We arrived in California on the Fourth of July and our first stop was at Aunt Lisa's home in Simi Valley. She's our Ruth's sister, Aunt to our grandchildren. We shared a pot luck and went on to their church's big grassy yard to watch the children play until the fireworks started. There were the requisite oohs and aahs, of course, and then we split up for our own beds. It was the first time we'd met our newest Grandson, Aiden. It had also been ages since we'd enjoyed a face to face visit with our granddaughters or our youngest son Ben and his wife Ruth. Simply put, it was a splendid evening together.

The week had a couple of other events I'll share. Beach day was a special memory. I know, I don't much care for the beach, even though I love the ocean. I just don't love the sand. It's hard to walk on and gets everywhere you don't want it to be. It's fun to watch the kids play in it, though, and I think you can do anything with grandchildren and have a blast.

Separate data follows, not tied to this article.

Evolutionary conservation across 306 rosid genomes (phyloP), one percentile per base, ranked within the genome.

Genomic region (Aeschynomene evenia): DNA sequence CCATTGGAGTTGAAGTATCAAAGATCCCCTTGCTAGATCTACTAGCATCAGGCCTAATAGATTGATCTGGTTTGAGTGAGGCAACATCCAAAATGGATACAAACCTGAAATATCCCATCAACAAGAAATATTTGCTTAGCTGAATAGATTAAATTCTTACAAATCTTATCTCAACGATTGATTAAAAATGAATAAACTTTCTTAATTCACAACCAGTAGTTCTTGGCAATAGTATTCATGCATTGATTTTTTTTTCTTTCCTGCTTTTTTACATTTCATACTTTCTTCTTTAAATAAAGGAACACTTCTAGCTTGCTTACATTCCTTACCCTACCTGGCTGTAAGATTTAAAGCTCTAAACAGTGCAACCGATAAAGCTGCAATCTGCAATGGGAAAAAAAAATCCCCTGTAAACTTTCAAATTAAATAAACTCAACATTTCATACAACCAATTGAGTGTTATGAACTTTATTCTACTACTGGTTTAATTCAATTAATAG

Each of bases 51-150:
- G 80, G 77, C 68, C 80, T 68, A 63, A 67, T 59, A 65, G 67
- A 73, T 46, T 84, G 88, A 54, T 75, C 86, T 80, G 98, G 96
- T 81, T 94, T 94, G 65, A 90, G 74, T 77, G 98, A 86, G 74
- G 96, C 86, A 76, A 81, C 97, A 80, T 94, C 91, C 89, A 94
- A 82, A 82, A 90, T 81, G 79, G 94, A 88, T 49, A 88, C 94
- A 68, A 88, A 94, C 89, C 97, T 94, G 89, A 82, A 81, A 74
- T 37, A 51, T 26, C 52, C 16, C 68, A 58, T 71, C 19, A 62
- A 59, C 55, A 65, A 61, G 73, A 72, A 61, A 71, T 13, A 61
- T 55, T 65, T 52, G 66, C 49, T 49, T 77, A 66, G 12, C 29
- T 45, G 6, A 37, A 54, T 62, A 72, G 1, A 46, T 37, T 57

The other really special day was visiting Great Grandma Zimmerman, my mom. Papa John spent most of the time we were there in another room. His eyes were bothering him, and the flash of the camera was upsetting him, so he didn't get in any photos that day. I'm more sorry about that than I can express, especially since he's gone now. The pictures we got were wonderful, though, and I'll share those. The girls loved picking oranges from Great Grandma's trees.

Finally, if you have time, I put togethe
r a little slideshow. This one isn't too long. As I progress through our European holiday later in the coming weeks, they might get out of control, but for now I'm using restraint.